New York State of wind

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Offshore wind is coming to New York. Last month New Jersey, in what was then the largest offshore wind procurement in the United States, announced a 1.1 gigawatts project off the coast of Atlantic City.  The bid went to Orsted.

Not to be outdone, New York State then announced the largest offshore wind power project, with two new projects totally over 1.7 gigawatts. New York State aims to have 9 gigawatts (9000 MW) of wind by 2035, an ambitious target; the state is starting at zero.  

Three companies share New York State’s offshore wind bids. Norway’s Equinor gets to build out Empire Wind with 60 to 80 wind turbines off the southeast coast of Long Island with 816 megawatts of production.  Sunrise Wind, a joint venture between Denmark’s Orsted and U.S.-energy company Eversource, will build out 880 megawatts 30 miles off of Montauk Point. All in, a lot of new wind turbines are coming to New York. 


New York workers will also benefit from these new energy projects. Building out New York’s wind energy vision requires new transmission infrastructure, wind-ready offshore ports and skilled workers who can install and manage the turbines. And those are just the big areas of need. Many other opportunities will emerge from this build-out. The Empire and Sunrise projects will employ 1600 people, not including ancillary services, which will also see growth. 

Offshore wind is big news for New York, representing a turning point in the state’s energy landscape. New York envisions being a leader in renewable energy. Its targets suggest large ambitions.

By 2040, New York State pledges to make its electricity system 100 percent carbon-free.  Today the state depends on natural gas, nuclear, hydro, some fuel oils and renewables to keep the state powered. 

New York’s green energy vision represents part of what is a full-fledged energy transition away from fossil fuels towards renewable sources of energy. Getting to 100 percent renewable energy, or even 50 percent, requires profound structural change in the energy system, and building out offshore wind will illustrate the challenges associated with new infrastructure development. 

Two of the three companies involved in New York State’s wind energy transition are also going through significant changes in their operations and branding. Only a decade ago, both companies depended almost entirely on the production and sale of fossil fuels. Orsted, formerly known as Danish Oil and Gas, changed its name in 2017 and almost immediately sold off its coal assets and began divesting out of its upstream oil and gas.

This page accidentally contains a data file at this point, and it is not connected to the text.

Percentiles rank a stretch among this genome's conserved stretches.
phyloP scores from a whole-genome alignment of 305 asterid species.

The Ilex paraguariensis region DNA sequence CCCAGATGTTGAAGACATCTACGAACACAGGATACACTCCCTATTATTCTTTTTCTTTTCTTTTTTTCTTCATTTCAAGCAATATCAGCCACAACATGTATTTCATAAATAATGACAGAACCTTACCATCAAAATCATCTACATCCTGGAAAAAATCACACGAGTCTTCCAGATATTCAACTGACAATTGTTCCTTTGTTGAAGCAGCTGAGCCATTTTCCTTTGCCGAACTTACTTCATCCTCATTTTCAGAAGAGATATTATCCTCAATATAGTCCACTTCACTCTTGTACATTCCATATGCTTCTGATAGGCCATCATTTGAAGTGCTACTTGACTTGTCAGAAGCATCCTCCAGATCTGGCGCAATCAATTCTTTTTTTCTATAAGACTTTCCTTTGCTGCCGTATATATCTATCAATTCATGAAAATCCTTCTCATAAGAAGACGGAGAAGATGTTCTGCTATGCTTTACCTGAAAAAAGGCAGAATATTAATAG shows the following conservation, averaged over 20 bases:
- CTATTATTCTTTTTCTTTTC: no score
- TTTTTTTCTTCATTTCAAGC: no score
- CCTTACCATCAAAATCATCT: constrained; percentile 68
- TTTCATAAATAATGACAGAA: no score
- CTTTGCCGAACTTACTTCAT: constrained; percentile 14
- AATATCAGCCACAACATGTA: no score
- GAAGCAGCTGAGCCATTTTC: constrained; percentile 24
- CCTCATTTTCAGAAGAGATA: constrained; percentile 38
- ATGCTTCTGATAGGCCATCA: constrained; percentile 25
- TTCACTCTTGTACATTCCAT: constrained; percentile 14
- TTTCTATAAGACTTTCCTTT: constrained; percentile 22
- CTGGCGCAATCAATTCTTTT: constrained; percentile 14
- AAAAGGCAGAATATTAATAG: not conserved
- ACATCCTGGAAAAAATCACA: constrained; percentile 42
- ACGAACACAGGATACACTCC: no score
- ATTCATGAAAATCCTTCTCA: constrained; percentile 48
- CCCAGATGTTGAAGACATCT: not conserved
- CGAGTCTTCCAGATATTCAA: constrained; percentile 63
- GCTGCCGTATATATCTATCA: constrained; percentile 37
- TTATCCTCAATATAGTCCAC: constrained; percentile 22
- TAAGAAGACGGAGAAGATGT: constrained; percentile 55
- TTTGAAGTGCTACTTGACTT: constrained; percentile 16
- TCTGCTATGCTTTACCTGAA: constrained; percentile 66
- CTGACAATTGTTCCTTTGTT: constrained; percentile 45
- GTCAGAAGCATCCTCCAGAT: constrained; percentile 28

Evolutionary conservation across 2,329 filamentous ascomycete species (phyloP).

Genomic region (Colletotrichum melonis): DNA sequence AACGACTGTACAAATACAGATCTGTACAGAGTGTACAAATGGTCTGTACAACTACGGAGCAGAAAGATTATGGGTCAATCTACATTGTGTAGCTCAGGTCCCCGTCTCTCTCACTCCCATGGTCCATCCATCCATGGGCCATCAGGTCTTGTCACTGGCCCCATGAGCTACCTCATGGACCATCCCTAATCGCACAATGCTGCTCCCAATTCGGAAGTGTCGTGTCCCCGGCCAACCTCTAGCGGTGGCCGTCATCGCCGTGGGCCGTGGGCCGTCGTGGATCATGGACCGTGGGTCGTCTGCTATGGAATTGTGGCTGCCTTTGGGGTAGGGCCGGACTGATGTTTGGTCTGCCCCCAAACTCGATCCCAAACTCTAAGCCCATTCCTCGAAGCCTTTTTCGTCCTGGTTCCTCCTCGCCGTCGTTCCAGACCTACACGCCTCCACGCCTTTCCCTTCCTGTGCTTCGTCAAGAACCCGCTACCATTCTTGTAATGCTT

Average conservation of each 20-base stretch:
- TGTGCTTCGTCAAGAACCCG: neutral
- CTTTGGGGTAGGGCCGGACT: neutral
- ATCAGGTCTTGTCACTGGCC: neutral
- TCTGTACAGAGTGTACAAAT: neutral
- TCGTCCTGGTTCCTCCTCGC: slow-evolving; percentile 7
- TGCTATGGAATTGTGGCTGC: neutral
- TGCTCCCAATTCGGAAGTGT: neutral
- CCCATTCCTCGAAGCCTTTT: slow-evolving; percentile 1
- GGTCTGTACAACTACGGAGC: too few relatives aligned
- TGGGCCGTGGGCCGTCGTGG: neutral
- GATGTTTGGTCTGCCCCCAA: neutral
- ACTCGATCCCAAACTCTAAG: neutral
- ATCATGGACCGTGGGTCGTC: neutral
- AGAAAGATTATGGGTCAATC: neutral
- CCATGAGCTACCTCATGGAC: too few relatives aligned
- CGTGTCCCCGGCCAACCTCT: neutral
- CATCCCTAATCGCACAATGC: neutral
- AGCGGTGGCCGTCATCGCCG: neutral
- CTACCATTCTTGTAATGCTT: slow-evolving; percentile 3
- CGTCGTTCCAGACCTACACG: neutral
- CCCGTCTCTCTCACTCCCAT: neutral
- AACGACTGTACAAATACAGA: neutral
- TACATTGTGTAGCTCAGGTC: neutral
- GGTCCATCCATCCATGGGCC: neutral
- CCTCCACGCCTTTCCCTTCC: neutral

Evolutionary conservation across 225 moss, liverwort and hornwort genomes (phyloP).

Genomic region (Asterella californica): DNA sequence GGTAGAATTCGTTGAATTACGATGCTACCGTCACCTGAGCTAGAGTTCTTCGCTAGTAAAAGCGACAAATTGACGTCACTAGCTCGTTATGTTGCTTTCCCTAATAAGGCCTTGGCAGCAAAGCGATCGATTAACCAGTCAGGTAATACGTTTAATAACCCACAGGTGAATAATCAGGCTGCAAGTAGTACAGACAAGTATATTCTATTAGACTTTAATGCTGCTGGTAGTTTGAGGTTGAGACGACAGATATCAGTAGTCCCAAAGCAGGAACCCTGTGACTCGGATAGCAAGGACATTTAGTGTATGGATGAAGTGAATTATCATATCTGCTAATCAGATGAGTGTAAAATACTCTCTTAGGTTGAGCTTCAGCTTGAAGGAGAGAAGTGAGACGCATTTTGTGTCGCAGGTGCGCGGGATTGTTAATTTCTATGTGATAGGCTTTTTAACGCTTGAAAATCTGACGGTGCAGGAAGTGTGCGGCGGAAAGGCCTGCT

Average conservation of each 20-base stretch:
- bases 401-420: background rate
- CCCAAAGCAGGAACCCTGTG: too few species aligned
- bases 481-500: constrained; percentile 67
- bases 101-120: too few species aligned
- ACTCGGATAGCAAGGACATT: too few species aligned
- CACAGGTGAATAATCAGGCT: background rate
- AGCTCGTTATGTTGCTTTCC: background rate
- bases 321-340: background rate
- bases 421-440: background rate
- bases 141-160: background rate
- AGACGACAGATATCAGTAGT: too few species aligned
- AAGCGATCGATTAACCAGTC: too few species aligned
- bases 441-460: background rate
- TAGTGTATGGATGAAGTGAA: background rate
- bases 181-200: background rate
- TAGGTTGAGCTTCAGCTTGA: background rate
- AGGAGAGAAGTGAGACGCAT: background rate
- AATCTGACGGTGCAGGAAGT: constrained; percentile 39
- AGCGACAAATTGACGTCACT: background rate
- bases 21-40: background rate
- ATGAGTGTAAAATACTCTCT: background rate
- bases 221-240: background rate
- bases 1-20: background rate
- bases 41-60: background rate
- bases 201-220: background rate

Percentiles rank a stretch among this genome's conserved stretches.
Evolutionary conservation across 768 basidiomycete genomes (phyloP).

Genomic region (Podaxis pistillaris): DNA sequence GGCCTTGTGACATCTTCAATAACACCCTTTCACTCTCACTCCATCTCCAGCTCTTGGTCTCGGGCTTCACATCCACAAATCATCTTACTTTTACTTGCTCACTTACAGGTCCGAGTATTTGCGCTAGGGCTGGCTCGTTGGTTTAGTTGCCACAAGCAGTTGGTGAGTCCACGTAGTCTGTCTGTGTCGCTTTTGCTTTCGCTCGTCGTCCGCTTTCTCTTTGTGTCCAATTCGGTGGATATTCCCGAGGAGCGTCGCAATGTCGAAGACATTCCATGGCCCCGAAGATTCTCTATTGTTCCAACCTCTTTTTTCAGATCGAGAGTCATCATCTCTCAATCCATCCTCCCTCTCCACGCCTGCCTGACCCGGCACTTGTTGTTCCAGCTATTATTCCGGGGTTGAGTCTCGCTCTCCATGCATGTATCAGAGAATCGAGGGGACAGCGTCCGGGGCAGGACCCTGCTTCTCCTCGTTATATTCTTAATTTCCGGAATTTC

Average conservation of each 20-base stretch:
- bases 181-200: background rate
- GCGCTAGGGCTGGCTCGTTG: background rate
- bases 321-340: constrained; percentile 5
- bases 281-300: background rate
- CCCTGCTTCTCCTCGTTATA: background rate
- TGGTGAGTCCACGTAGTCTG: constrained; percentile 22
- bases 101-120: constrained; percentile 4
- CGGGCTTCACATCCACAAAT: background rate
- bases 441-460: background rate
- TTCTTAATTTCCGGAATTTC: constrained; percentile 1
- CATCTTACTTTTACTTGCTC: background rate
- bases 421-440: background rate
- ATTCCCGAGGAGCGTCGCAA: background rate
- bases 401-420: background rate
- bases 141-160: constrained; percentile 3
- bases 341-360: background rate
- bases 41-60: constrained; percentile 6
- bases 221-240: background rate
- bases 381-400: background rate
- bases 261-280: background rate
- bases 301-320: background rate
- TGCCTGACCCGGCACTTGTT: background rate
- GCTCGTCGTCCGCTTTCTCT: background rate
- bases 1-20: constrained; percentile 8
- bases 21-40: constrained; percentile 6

One year later, Norway’s Statoil changed its name to Equinor. Both companies have moved towards green re-branding and adding significant renewable energy assets to their portfolios. Orsted is working towards eliminating all of its fossil fuel assets, and being a completely green energy company, first by ridding itself of all coal and then eventually oil and natural gas. Equinor will retain its oil and gas production and sales, but is also starting to make deep footprints globally in the offshore wind and solar space. Equinor aims to reduce its annual emissions by three million tons through 2030.

Both companies face challenges beyond needing the wind to blow. There will be the challenges of regulatory hurdles, building out offshore transmission lines and working in a region that has no experience with wind power. Both companies have experience building large-scale offshore wind projects.  Orsted owns and operates the 30 MW off of Block Island in addition to projects around the world, and Equinor is establishing itself as a heavy hitter in the wind sector with projects in the United Kingdom and Germany.  Globally, there are around 27 gigawatts of offshore wind, with 18 gigawatts in Europe alone.  

New York is dreaming big. Empire Wind and Sunrise Wind are just the beginning of what we will see over the next decade. 

Carolyn Kissane is academic director and clinical professor of global affairs at the Center for Global Affairs at NYU School of Professional Studies. She is a non-resident fellow at the Payne Institute for Earth Resources.

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